Design & Living / Where On Earth

Inside Tun Mustapha: A New Sanctuary for Rare Marine Life

super/collider muses on the Tun Mustapha Marine Park off the northern tip of Borneo – a Malaysia-funded safe haven for a fascinating array of coral and creatures

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Tun Mustapha Marine Park
Photography by Eric Madeja

Where on Earth?
Tun Mustapha Marine Park
GPS Coordinates: 7°2'N 116°56'E

After over a decade of planning, Malaysia has unveiled a massive new Marine Protected Area at the northern tip of Borneo. Located in the vast Coral Triangle (a region of sparkling sea stretching across the Philippines, Indonesia, Malaysia, Papua New Guinea, the Solomon Islands and Timor-Leste) the new park will serve as a safe haven for a staggering array of marine life – and the local people who depend on it.

The protected area runs along the jagged north coast of Malaysia’s Sabah province, where mangroves and seagrass beds provide vital habitats for birds, dugongs and fish. Offshore, in the waters where the Sulu and South China seas meet, the vast new park covers nearly a million hectares of open ocean, coral reefs and 50 islands.

The safeguarding of the Tun Mustapha MPA (named after the first governor of Sabah) couldn’t have come at a better time, with the ongoing dispute over the nearby Spratly Islands in the South China Sea worrying marine biologists. The offshore reefs and undersea habitats of the Spratlys have been found to play an important role in ‘reseeding’ marine life and maintaining fish stocks in the region. With the ongoing dredging, reclamation and outright destruction of these formerly-pristine habitats, protecting large areas in nearby waters could help balance the losses.

What on Earth?
Malaysia’s new MPA is well-placed to ensure the survival of a wide variety of species – including homo sapiens, of which 180,000 live inside the new park’s boundaries. In the still relatively pristine waters, scientists estimate there are at least 252 species of coral. These reefs, in turn, provide a habitat for 243 invertebrate species, 360 species of tropical fish, four types of sea turtles, a variety of sharks, sea snakes, migratory whales, crocodiles and the aforementioned dugongs – vulnerable ‘sea cows’ which graze in shallow undersea grass fields.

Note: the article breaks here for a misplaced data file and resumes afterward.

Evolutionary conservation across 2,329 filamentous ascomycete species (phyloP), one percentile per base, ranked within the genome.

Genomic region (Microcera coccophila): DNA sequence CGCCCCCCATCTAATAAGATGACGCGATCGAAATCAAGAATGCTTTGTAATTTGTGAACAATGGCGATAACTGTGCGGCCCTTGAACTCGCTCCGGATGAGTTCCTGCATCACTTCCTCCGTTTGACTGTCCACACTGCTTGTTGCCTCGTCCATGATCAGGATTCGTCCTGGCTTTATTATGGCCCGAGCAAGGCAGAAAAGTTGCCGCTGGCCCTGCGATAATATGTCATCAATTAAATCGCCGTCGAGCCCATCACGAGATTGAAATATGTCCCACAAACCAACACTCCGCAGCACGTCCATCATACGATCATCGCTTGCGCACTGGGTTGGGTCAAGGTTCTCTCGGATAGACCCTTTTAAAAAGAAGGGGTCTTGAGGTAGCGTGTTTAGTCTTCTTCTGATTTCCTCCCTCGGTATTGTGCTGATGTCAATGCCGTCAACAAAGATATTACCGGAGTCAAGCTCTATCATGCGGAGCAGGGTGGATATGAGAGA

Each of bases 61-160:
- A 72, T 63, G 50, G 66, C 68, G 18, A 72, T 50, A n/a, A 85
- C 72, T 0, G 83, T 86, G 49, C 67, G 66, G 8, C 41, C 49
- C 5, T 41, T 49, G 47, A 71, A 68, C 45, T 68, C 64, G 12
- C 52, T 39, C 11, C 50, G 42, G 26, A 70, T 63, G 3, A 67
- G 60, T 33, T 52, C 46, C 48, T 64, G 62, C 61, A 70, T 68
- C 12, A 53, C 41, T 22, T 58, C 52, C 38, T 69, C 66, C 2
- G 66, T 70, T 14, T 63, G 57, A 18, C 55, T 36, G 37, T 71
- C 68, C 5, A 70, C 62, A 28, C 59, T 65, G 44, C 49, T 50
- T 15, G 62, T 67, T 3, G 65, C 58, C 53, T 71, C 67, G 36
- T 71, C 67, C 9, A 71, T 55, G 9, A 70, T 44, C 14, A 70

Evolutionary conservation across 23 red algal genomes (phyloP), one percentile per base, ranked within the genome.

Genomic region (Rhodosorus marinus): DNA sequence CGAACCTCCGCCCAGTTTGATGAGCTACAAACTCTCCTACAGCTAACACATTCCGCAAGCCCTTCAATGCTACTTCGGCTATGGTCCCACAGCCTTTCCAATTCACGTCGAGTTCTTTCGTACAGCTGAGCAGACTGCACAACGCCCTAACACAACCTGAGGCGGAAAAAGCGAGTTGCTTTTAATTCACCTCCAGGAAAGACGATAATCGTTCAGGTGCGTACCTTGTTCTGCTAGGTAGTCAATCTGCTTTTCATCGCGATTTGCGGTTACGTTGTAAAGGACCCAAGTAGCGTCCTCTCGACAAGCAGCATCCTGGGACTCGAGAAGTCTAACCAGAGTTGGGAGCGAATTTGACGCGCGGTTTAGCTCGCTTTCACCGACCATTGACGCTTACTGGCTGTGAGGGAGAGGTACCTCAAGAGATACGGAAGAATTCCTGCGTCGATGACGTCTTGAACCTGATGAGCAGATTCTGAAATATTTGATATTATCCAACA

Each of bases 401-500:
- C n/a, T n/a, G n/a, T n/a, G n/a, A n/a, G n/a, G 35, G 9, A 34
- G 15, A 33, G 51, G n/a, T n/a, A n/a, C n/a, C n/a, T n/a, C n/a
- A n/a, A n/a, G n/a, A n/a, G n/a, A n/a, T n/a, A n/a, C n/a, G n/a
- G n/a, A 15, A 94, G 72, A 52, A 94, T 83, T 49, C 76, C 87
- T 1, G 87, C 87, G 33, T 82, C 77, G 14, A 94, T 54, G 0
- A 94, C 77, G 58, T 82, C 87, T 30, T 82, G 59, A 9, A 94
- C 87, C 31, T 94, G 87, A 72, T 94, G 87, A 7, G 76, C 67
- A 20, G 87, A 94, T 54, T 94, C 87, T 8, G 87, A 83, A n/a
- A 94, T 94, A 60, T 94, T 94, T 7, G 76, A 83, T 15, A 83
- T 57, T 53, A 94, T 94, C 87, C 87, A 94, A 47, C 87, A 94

The region has suffered from overfishing, coral reef blasting and sodium cyanide poisoning in the past, but according to WWF Malaysia, much of this coral will recover over the next decade or potentially even sooner. They estimate that protecting the park will generate three times as much revenue as industrial activities would have, with responsible diving, ecotourism and volunteer holidays (like working at turtle nesting sites) being key.

How on Earth?
Sabah (Malaysia’s part of Borneo) is easily reached from mainland Malaysia and nearby countries, both by air and sea – which is better carbon-wise if you have time. Besides housing a scientific field station, the North Borneo Biostation Resort offers beach huts, diving, sustainable fishing and other activities, from £30.00 per night.

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